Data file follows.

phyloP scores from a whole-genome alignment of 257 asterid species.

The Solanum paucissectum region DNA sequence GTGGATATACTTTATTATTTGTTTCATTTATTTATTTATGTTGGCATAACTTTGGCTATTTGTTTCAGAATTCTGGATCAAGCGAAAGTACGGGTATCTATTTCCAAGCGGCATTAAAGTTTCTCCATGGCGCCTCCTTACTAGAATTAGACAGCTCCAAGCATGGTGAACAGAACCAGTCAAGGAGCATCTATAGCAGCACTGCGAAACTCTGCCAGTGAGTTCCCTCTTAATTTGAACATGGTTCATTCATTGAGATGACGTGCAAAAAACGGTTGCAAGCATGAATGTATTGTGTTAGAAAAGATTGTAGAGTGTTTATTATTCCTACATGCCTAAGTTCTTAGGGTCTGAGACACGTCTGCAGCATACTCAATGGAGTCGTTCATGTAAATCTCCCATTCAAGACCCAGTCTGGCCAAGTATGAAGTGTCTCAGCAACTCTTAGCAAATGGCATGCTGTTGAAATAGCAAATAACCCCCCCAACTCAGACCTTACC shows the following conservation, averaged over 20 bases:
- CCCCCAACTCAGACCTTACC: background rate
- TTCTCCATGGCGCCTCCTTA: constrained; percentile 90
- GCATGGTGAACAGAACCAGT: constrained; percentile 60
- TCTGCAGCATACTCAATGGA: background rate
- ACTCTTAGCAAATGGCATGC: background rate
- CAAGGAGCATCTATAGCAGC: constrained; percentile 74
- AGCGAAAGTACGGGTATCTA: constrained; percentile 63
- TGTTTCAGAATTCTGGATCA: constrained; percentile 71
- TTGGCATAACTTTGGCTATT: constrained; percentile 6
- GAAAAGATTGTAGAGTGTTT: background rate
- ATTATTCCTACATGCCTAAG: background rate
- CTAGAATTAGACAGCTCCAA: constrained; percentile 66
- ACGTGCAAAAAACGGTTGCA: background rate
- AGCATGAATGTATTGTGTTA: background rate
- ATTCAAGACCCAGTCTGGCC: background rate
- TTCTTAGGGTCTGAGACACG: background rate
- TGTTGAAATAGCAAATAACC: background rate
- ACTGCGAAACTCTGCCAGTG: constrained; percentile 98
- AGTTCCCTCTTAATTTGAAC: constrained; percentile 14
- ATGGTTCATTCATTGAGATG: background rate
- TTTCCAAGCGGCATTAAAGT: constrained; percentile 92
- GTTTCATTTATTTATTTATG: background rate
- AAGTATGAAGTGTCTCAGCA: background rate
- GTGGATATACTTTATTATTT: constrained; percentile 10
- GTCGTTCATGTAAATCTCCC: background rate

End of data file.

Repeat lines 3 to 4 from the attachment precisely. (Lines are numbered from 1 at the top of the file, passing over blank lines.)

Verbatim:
- CCCCCAACTCAGACCTTACC: background rate
- TTCTCCATGGCGCCTCCTTA: constrained; percentile 90